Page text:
The High Court has set aside judgment in default of defence in a £3m personal injury claim because, although the court was “unaware” of it, a defence had been served before the judgment.
Master McCloud said the court system should “know the state of its own files”, but if in this case the court had known a defence had been filed, it was “very doubtful” that judgment in default would have been entered.
“It does not seem to me that there is a duty on a claimant constantly to monitor the court’s own files so as to ensure that when a request for judgment in default eventually reaches the master, on some unknown date depending on the state of delays in the court administration, the court has the most up-to-date filing information.
“The court system ought to be taken to know the state of its own files, albeit that until the very recent advent of electronic filling in the Queen’s Bench Division thanks to the sterling work of the senior judiciary, such was seldom in fact the case in reality. One hopes that will now be a thing of the past.”
Leaving aside the administrative confusion, Master McCloud said the case involved a procedural decision of “some significance”, given that both sides agreed that issues of interpretation arose regarding parts 12 and 13 of the CPR.
She said her judgment in Clements Smith v Berryman Lace Mawer  EWHC 1904 (QB)  was “virtually bound to be appealed” and so granted the claimant permission to appeal to “pre-empt” this.
Although the facts of the case appeared to be “unique and arguably not directly covered by binding authority”, the situation had been “carefully considered” by a previous court on an obiter basis.
She said Andrew Baker J had set out three possible interpretations of CPR 12.3, 13.2 and 13.3 in Cunico Marketing v Daskalakis, applying them to acknowledgments of service rather than the filing of defences.
The first was that CPR 12.3(1) only allowed the court to grant default judgment “where, at the time of judgment, there is no acknowledgment of service and the time for acknowledging service has expired”.
The second was that courts could only grant default judgments so long as “at the time the request or application for default judgment is filed”, there was no acknowledgment of service and the time for acknowledging service had expired.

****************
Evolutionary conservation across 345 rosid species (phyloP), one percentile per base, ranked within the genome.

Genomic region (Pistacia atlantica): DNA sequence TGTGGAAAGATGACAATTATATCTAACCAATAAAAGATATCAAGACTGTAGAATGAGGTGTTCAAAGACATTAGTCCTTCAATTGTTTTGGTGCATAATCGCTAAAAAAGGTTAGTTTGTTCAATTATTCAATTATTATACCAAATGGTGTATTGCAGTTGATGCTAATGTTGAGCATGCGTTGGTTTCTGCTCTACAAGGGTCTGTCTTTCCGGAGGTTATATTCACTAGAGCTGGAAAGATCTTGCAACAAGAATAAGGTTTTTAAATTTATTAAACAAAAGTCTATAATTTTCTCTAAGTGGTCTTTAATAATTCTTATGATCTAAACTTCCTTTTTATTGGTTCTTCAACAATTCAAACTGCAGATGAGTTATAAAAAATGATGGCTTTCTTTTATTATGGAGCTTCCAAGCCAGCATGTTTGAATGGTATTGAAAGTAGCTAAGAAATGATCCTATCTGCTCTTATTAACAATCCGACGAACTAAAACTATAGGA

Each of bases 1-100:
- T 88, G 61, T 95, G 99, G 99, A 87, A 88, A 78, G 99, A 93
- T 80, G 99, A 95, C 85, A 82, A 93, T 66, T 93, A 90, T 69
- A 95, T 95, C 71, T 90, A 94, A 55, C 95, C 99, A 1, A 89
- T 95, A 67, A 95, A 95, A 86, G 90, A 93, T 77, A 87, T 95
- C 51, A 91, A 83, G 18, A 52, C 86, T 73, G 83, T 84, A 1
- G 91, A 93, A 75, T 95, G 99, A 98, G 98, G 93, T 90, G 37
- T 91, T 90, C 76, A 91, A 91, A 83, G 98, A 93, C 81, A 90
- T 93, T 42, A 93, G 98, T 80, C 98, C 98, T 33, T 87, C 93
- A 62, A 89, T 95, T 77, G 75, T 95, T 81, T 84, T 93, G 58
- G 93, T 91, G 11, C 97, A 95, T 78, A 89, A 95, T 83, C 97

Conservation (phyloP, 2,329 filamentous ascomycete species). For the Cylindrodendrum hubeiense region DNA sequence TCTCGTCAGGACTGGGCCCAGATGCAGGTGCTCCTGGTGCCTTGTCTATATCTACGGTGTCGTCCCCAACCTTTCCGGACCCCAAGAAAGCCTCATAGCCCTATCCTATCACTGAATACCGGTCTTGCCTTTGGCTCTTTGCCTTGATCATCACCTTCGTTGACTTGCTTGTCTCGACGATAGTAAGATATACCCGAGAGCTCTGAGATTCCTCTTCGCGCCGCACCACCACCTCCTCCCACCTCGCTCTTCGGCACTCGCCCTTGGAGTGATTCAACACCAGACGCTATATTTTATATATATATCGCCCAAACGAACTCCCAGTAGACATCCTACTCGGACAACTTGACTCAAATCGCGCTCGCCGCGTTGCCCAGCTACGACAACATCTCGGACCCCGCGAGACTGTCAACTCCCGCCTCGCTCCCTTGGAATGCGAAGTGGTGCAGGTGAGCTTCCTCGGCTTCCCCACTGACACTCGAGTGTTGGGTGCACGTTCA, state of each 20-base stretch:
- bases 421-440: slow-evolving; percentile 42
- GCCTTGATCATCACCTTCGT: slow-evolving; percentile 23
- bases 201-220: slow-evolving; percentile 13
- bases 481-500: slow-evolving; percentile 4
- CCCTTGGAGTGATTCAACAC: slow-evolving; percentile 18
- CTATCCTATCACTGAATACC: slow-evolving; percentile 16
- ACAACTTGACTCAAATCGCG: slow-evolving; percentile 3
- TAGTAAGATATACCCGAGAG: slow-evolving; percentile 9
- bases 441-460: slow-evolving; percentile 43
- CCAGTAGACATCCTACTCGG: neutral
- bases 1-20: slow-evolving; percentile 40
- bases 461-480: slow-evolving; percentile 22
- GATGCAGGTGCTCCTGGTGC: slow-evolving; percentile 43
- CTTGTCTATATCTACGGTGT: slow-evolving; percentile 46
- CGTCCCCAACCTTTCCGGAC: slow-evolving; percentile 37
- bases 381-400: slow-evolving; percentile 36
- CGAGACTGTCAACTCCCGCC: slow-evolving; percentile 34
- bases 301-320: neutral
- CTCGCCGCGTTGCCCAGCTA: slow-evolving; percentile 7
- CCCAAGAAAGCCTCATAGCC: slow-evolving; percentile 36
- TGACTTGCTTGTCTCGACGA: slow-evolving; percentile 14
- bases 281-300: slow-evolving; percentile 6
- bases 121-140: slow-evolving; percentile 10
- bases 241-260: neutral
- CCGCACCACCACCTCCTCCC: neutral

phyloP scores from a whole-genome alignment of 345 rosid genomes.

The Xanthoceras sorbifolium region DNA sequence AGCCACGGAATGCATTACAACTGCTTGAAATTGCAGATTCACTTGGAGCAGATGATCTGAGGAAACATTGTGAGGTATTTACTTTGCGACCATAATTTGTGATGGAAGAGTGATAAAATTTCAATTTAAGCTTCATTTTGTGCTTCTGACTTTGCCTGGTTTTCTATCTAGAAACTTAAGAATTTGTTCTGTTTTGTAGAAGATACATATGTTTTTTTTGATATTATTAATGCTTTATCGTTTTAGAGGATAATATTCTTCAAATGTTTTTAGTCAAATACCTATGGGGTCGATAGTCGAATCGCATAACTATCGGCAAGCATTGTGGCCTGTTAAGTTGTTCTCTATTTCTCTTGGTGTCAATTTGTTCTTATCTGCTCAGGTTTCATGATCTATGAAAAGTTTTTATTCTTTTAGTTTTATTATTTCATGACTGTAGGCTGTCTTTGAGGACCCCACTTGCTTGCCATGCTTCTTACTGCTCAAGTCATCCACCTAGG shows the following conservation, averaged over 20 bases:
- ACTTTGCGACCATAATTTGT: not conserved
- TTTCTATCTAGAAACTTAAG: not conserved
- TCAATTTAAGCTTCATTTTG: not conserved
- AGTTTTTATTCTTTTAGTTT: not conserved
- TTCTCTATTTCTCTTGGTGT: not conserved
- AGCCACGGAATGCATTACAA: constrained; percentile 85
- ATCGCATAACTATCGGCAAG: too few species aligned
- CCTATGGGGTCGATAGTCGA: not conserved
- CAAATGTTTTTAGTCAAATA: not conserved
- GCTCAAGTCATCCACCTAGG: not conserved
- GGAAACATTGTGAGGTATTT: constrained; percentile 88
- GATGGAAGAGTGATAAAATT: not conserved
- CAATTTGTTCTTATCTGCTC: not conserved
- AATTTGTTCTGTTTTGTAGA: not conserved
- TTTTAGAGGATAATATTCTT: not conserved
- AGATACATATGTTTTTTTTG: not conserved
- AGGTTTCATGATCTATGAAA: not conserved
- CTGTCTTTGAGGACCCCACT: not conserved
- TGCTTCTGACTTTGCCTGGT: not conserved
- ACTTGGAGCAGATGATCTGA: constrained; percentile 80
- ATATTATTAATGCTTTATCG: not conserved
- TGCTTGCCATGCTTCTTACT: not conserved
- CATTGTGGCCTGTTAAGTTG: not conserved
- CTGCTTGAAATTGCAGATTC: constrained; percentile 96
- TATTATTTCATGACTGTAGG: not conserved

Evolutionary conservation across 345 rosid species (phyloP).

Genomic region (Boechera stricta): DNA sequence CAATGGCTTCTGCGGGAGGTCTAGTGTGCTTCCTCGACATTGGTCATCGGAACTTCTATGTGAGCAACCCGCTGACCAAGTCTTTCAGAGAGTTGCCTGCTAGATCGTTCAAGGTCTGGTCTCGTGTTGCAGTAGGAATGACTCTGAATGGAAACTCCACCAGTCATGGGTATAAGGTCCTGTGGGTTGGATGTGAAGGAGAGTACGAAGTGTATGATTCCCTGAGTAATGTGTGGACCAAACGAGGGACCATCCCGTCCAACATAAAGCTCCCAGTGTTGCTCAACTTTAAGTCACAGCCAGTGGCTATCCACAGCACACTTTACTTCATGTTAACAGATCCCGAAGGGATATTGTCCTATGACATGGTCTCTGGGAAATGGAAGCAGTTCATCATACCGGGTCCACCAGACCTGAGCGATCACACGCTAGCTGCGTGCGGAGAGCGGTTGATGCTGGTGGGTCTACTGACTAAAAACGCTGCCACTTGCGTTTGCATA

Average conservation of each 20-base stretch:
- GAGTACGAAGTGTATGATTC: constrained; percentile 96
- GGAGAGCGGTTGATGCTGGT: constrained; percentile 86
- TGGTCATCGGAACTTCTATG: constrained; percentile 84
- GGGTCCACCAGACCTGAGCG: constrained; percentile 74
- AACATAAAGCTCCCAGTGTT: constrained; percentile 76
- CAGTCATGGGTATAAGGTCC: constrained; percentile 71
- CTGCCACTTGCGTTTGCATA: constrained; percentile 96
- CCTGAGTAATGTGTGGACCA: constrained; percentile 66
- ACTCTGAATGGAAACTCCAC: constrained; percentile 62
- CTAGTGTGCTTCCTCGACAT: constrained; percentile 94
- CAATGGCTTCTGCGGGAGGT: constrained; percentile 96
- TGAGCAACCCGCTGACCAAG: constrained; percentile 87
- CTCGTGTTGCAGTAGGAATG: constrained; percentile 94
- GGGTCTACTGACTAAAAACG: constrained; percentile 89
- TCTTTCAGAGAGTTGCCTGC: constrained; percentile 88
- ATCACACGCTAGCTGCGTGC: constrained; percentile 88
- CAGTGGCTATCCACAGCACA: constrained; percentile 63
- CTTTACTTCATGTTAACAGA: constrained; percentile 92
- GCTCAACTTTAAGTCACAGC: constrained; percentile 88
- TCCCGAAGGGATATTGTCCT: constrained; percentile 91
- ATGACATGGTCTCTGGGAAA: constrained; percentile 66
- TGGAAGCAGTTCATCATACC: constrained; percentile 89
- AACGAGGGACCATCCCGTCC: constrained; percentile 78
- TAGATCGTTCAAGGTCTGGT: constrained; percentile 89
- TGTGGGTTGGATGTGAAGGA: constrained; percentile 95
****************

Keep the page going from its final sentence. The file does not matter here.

The third interpretation allowed the court to grant judgment in default where a “timely acknowledgment of service was not filed, irrespective of any acknowledgment of service later filed”.
In the case before her, Master McCloud said the question was how the CPR applied where the defence had been filed after expiry of the time limit but before the default judgment was entered.
She ruled, following Andrew Baker J, that the first interpretation should prevail, meaning that in this case the court did not have jurisdiction to enter a default judgment, which must now be set aside.
The master ruled on an additional point, that if she had set aside the judgment on discretionary grounds, an application for relief from sanctions would not be required from the defendant and the Denton criteria and rule 3.9 would not have to be considered.
Master McCloud added that, after supplying a draft of her judgment to counsel, she was informed by a Queens Bench master who sits on the Civil Procedure Rule Committee (CPRC), that changes to rule 12 had been approved and would come into effect in October 2019, which would have the same effect as her judgment.
“However on further research and after contacting the CPRC, I understand that no statutory instrument has been passed containing such a rule change and that the proper approach in the view of the CPRC is that one should in those circumstances proceed without any assumption that such a rule change will take place at all.”